The Same Difference
Coconut Girl

Santos Headshot_sketchMy story has always been one of contrasts. I’m obsessed with oxymorons, the concept where apparently contradictory terms appear in conjunction. My time in the Philippines has been an oxymoron in itself — a study in blacks, whites and everything in between. I love the contradictions of Manila: the character, the people, the complex aura of the city. From posh to gritty, introspective to outward-looking, fast to slow, conventional to fringe, my experiences in this archipelago have been a dichotomy that somehow all fit together. The challenge has been crafting a sense of harmony from all the dualities.

It’s so easy to pick out differences and incongruities. That’s something I’ve learned too well this summer. In my past columns, I’ve explored the endless range of contrasts I’ve encountered here: rich versus poor, urban versus rural, East versus West. It’s easy to point at the things that don’t agree, but it’s not so straightforward figuring out what to do with them.

In his 2013 commencement address for Wesleyan University, Joss Whedon addresses the issue of duality with regards to identity. He says, “You have, which is a rare thing, that ability and the responsibility to listen to the dissent in yourself, to at least give it the floor, because it is the key — not only to consciousness, but to real growth. To accept duality is to earn identity. And identity is something you are constantly earning.”

Although his speech addresses individual dualities rather than shared ones, I believe his philosophy for dealing with contrasts works for all levels. In my interpretation, it’s about finding yin and yang and learning to grow from contradictions. Whenever I juxtapose two things, comparing the good and bad from each perspective, it helps me see both sides more clearly. The essence of the yin yang lies in finding wholeness and unity from two opposing halves, however dynamic that unity is.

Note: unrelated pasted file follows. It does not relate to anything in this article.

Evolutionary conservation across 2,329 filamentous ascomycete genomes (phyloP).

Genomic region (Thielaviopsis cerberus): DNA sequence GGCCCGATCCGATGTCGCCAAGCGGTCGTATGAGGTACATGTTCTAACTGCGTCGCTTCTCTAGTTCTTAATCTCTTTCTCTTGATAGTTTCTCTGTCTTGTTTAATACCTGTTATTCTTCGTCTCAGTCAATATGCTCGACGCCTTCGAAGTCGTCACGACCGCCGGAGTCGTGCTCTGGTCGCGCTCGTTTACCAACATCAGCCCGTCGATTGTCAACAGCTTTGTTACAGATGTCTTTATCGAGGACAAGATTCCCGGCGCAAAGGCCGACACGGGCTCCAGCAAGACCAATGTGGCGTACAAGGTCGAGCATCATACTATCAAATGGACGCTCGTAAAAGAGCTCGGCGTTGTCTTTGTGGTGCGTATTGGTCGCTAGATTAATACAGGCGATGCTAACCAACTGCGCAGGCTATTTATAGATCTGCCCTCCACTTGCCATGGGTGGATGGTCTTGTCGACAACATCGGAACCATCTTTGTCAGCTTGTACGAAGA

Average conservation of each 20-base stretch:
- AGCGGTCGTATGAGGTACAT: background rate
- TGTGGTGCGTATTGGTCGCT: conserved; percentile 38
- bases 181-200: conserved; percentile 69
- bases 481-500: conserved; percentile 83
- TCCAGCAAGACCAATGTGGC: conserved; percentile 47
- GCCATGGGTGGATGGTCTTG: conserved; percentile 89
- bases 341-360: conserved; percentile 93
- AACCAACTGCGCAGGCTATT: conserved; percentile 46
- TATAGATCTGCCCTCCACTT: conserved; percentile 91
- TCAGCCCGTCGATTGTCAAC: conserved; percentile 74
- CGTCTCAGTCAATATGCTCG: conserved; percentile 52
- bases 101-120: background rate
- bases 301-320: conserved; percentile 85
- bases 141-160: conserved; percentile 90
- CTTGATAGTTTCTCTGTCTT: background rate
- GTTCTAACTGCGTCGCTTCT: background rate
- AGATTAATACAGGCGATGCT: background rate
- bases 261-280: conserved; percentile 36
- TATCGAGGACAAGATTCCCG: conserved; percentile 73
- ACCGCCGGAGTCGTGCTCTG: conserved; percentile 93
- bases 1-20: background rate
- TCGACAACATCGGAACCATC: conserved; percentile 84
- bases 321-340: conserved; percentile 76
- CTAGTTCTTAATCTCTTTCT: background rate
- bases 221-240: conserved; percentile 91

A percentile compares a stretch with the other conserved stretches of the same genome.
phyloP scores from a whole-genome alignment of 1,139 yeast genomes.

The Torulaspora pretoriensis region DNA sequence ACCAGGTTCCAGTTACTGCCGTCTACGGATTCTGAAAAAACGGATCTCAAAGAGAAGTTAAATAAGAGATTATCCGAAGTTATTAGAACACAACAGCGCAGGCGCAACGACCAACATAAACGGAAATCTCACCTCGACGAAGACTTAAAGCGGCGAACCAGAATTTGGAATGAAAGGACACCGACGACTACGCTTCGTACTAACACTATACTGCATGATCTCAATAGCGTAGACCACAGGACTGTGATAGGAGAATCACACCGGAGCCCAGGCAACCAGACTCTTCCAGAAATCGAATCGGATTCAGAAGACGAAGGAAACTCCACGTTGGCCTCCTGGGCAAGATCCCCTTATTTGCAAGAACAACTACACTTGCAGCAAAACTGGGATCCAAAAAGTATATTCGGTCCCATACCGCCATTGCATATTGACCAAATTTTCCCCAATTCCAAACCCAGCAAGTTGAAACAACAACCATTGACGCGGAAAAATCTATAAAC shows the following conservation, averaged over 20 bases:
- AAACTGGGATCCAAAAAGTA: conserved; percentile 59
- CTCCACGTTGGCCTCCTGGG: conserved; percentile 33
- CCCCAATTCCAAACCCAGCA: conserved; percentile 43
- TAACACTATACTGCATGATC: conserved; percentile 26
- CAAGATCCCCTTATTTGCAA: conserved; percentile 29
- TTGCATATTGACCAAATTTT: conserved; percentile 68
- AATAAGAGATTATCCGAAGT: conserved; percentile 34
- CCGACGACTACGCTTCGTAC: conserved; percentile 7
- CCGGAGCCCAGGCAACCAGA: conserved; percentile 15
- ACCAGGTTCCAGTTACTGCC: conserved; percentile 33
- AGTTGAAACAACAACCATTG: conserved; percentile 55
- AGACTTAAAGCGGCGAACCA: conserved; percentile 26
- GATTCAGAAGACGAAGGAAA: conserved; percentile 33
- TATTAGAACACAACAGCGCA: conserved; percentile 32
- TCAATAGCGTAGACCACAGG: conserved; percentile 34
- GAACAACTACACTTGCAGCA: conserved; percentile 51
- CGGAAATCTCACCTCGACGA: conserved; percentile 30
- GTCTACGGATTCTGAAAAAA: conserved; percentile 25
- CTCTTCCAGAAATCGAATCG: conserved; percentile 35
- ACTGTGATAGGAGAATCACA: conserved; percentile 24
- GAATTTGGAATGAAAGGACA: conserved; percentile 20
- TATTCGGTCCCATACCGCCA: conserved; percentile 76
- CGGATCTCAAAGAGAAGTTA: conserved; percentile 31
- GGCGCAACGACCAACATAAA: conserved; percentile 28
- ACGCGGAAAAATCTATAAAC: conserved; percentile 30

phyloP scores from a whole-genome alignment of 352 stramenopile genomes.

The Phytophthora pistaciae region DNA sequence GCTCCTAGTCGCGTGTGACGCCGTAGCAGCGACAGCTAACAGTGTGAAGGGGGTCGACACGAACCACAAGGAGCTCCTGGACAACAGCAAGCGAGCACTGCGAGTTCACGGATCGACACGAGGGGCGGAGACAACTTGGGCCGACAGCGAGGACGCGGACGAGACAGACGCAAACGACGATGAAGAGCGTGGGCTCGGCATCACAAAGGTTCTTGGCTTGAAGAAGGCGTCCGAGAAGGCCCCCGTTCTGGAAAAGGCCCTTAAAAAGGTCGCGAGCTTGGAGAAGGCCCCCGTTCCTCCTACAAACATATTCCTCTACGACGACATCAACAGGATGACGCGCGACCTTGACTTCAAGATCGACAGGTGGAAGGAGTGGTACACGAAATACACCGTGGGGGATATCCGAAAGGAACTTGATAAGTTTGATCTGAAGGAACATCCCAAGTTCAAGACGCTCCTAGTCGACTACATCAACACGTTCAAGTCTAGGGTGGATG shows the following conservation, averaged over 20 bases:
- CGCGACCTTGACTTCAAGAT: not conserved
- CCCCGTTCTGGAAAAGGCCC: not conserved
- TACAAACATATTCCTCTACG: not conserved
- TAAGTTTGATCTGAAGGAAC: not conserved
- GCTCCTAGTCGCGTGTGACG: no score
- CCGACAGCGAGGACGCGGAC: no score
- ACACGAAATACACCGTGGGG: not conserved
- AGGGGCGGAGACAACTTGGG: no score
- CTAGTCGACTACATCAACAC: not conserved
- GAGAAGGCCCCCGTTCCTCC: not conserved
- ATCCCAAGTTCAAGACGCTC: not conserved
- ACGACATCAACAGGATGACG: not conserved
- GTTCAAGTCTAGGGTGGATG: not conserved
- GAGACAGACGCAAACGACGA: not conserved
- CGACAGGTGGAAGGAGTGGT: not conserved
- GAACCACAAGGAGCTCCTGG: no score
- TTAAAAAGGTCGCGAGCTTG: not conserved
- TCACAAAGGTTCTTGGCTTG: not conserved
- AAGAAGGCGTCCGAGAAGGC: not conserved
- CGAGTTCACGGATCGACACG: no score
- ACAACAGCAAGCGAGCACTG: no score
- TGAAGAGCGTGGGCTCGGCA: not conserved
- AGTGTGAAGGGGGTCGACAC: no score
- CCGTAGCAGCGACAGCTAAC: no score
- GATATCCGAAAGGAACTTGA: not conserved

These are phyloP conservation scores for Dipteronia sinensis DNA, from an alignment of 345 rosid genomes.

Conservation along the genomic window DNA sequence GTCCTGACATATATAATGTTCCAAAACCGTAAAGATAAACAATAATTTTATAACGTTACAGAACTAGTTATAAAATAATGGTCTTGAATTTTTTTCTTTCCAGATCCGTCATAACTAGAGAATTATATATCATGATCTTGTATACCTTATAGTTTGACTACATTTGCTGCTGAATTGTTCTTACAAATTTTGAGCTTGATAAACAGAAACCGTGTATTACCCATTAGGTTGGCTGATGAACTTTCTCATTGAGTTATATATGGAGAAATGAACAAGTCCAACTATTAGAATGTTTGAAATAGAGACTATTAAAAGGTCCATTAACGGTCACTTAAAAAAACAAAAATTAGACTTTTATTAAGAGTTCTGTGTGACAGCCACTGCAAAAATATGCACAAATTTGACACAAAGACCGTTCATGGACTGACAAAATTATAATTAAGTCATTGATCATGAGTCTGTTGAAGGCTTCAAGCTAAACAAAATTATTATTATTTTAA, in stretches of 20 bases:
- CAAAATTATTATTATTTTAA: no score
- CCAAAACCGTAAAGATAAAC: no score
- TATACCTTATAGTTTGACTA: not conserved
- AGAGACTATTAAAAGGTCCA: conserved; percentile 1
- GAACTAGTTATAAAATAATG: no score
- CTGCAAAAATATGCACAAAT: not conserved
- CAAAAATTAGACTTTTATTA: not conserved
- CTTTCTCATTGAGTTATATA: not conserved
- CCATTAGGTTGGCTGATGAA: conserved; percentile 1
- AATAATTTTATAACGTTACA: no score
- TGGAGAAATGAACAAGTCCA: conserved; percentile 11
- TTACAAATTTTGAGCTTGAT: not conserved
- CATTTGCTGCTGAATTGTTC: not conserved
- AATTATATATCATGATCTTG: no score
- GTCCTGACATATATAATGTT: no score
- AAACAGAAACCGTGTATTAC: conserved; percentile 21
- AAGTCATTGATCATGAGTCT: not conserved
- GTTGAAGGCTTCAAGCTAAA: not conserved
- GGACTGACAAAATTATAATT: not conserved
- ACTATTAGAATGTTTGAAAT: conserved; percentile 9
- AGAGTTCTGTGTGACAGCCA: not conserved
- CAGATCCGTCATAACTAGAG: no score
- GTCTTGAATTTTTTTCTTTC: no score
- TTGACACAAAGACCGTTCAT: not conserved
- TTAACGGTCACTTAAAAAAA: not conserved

My two months in Manila have made me look at my hometown in a way I never have before. As I prepare to go back, I can’t wait to savor all the little things I used to take for granted, starting with the air I breathe. I forgot what it’s like to have clean air, free from smog. I’m itching to drive for miles through the small towns and farmlands of Pennsylvania. I’m dreaming of Chipotle burrito bowls, spacious sidewalks, fast Wi-Fi and my miniature schnauzer. I miss the amazing friends and family I left behind. It shocks me how I never really appreciated all this before. But it isn’t just rosy homesickness that colors my expectations of the United States.

I’ve seen things in the Philippines that made me question mindsets I’d never thought twice about before. Coming into the fellowship, I thought American individualism was somehow superior to Filipino kapwa, or “togetherness.” It’s a different story now that I’ve witnessed firsthand the warmth and strength of Filipino solidarity. Surprisingly, solidarity and independence dovetail in ways that add depth to both approaches.

Kapwa isn’t about timid conformity, like I once assumed. Rather, its value lies in the idea of shared humanity. There’s nothing quite like breaking bread family-style with friends and strangers from all walks of life. At work, it’s hard to tell if I’m talking to someone as a personal friend or a professional colleague. Although disorienting at first, it’s a dynamic that brings trust and empathy. While I’ve sized up the Philippines against an American backdrop, I’ve always tried looking for the complements between both places.

My question has always been about reconciling multiple pieces and perspectives. This summer, I’ve learned to see paradoxes as opportunities to find harmony. I’ve come to accept and grow from duality, both in myself and in others. It’s an outlook I’m so glad to have gained, and I hope others learn to do the same if they haven’t already. People shouldn’t need a two-month trip halfway around the globe to embrace contradiction and complexity. After all — as the idiom goes — we’re all the same in our differences.


Sarah Santos is a freshman in the McDonough School of Business. This is the final appearance of Coconut Girl.

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